Defensive Line Gaps and Techniques

Defensive Line Gaps and Techniques

(See Also) 10 Fundamentals of Defensive Line Play
(See Also) Defensive Line Stances 
(See Also) 3-5-3 Stack Defense Playbook 
Defensive Line Gaps and Techniques

Defensive Line Gaps and Techniques

When we discuss defensive line techniques, the reason why we don’t use inside shade, outside shade, head up is because if you’re communicating on the phones, it’s really difficult, obviously, to get everything in on time to obviously talk about the defense. When we discuss defensive line techniques, somebody up top, the offensive line, when you get down to the sideline, off the field, can rattle them off and go very fast. We know exactly what they’re talking about. We get right into it, right on the board like so. When we discuss defensive line techniques, we have to start off with the center working out. The first guy that we discuss obviously is the person who’s head up the center, if we ever see this technique, okay? Most commonly it’s a nose. Nose tackle, nose guard and an odd-front defense like the 3-5 stack, the 53, the 3-4, 52.

What this technique is called is the zero-technique. Head up, nose. Sometimes you just call it zero. So, when we get off the sideline, everybody knows if he’s either a shade or he’s head up just by identifying by number. The next working from the center out is the outside shade of the center. The outside shade of the center most commonly is a defensive tackle. Normally, you see him in a 4-3 defense and even-front or a 4-4 or it could be an odd-front with the nose, the zero shade. What we commonly refer to this technique, guys, is the one-technique. One-technique is an outside shade of the center. Working our way over from the outside shade of the center to the inside shade of the guard. Normally speaking, it’s a defensive tackle. Normally speaking, it’s an even-front defense. By even-front, we mean 4-3, 4-4, with four down line.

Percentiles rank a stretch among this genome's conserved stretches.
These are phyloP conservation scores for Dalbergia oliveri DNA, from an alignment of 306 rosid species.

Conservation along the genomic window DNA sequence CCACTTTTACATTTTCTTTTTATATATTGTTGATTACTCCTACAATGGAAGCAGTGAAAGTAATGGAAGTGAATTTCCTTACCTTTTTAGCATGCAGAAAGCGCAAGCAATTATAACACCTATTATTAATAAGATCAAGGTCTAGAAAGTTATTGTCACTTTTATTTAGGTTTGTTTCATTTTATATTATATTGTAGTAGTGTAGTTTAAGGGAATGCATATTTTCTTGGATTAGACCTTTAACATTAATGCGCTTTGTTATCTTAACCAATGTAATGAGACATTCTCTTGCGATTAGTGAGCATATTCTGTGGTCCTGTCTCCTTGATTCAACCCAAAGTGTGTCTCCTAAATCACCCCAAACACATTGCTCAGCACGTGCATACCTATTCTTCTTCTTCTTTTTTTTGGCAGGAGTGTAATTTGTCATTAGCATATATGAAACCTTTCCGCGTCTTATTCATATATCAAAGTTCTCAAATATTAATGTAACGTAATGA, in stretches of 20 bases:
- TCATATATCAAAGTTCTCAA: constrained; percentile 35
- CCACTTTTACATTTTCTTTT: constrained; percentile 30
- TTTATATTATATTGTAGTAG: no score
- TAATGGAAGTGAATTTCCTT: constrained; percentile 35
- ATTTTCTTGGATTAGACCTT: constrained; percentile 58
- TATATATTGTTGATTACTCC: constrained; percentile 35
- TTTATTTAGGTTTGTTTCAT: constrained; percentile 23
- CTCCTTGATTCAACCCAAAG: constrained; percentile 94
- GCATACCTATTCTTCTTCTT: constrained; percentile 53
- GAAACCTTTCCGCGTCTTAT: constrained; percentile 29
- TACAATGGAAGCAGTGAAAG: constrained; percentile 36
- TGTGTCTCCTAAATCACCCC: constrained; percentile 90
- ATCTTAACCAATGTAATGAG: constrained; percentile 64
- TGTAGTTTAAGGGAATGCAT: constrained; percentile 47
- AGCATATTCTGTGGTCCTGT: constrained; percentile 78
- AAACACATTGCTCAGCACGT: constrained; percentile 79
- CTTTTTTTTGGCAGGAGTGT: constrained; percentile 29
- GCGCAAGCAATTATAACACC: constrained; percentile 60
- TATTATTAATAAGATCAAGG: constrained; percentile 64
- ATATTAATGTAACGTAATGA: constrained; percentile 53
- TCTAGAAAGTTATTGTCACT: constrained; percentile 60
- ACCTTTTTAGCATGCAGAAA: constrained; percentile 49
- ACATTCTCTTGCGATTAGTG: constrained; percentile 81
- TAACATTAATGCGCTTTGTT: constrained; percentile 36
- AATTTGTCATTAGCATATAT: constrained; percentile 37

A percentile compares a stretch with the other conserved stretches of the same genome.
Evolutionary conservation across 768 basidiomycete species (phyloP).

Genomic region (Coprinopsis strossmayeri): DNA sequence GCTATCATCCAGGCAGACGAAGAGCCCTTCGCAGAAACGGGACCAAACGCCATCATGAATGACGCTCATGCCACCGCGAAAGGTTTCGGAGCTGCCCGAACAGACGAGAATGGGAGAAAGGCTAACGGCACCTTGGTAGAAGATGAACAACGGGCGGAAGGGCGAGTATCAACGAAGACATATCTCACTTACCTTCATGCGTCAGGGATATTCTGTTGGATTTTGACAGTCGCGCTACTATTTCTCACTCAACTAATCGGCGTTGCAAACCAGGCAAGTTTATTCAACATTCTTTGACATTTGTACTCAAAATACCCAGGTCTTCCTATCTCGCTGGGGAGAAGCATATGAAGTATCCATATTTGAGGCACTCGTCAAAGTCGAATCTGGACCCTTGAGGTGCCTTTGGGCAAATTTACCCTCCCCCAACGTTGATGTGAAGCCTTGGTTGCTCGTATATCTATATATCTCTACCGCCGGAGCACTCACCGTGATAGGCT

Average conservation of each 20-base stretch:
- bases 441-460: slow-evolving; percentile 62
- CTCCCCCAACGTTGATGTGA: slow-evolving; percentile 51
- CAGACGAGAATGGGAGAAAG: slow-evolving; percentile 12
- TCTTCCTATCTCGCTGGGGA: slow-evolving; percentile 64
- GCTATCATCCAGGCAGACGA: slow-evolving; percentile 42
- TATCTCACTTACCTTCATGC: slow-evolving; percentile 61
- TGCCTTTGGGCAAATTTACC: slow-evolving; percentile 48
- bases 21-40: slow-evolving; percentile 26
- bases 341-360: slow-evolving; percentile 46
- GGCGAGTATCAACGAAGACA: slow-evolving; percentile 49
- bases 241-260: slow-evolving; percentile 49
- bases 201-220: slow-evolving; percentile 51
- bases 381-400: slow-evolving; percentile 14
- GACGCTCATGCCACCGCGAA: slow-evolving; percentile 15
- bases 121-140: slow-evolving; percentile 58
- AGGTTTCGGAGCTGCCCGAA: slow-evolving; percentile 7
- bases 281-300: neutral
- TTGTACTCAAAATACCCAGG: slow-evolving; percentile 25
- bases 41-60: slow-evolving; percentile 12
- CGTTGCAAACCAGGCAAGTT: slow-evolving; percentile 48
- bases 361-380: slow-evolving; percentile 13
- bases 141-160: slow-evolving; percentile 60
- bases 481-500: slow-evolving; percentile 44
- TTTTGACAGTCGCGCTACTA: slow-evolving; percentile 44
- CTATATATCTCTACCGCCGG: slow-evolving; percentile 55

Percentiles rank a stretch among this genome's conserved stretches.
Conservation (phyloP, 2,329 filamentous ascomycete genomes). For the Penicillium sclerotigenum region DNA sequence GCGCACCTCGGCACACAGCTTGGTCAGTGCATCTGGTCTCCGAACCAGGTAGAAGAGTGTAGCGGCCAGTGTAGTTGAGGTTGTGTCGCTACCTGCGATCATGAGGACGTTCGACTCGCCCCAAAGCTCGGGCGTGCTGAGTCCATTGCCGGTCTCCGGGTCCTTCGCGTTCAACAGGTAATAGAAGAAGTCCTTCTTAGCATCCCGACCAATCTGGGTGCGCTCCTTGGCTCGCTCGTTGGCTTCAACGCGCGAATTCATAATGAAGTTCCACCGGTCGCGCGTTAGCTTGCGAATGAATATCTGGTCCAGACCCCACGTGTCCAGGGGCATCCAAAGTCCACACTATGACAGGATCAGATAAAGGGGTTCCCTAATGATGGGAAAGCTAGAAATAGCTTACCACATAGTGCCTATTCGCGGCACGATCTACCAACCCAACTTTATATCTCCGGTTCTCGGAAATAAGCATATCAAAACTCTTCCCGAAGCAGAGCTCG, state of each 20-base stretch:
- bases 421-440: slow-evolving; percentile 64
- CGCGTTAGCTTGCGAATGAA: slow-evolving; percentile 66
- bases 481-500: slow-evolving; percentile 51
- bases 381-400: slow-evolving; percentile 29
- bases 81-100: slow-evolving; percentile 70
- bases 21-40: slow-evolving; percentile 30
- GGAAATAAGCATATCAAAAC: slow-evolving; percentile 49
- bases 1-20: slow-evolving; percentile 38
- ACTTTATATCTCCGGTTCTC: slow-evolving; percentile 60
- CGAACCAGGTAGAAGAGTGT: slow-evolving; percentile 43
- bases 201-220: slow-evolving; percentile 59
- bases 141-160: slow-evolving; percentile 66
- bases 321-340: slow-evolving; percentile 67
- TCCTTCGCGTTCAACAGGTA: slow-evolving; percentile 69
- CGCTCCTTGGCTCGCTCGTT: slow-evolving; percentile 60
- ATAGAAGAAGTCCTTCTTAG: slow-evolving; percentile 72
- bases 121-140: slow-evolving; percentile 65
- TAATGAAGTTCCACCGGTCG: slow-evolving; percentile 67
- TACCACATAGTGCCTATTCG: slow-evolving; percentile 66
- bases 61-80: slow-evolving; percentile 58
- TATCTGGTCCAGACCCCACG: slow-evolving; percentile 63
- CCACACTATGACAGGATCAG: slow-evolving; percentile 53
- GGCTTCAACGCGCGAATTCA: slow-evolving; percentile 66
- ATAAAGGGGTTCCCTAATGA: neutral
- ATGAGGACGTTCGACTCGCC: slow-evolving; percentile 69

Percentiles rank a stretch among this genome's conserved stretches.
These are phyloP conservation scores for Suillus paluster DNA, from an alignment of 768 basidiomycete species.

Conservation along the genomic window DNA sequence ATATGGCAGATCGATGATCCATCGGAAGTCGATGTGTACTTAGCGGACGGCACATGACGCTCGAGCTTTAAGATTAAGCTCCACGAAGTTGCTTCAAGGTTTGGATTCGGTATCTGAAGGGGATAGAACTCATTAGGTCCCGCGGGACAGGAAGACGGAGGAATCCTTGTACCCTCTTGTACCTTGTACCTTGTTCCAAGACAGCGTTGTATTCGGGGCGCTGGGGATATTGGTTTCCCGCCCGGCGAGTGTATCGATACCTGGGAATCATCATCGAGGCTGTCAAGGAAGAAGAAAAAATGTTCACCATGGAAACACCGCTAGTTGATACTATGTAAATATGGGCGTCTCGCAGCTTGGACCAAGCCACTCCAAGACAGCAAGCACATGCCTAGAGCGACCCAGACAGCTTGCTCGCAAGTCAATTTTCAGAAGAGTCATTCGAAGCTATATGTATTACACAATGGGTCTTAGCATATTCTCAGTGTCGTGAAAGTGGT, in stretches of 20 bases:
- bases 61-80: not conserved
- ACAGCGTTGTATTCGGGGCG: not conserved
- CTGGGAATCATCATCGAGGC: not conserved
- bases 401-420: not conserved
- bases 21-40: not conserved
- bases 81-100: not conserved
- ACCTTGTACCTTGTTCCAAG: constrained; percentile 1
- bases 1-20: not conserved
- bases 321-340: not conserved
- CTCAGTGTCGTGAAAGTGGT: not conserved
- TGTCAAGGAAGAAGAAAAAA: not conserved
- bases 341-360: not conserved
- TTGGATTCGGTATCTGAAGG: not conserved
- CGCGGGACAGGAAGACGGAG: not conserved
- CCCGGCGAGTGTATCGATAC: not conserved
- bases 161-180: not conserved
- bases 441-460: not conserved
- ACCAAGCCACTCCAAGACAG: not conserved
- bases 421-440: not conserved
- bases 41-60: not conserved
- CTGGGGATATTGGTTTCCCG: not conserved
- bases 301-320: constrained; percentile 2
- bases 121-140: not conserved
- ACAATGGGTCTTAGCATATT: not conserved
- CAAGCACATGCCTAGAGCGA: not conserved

We have zero. We have one. Now we call this technique a 2I. The reason why we give it an I call is because he’s on the inside eye of the offensive guard. That’s how we label it. Next, we go from inside eye of the guard, 2I, to head up the guard. Again, normally speaking, a defensive tackle not seen as much, not seen as often, but usually we see it sometimes gets 4-4 fronts. I like to slant this guy into either A-gap or B-gap. What we call this is the head-up two, two-technique, okay? So, we have a zero, we have a one, 2I and a head-up two. Commonly seen technique, outside shade of the guard is what we call the three-technique. Three-technique, obviously, very popular in most even-front defenses, especially, obviously, the 4-3 and 4-4. He’s playing outside shade of the offensive guard, normally maintaining B-gap.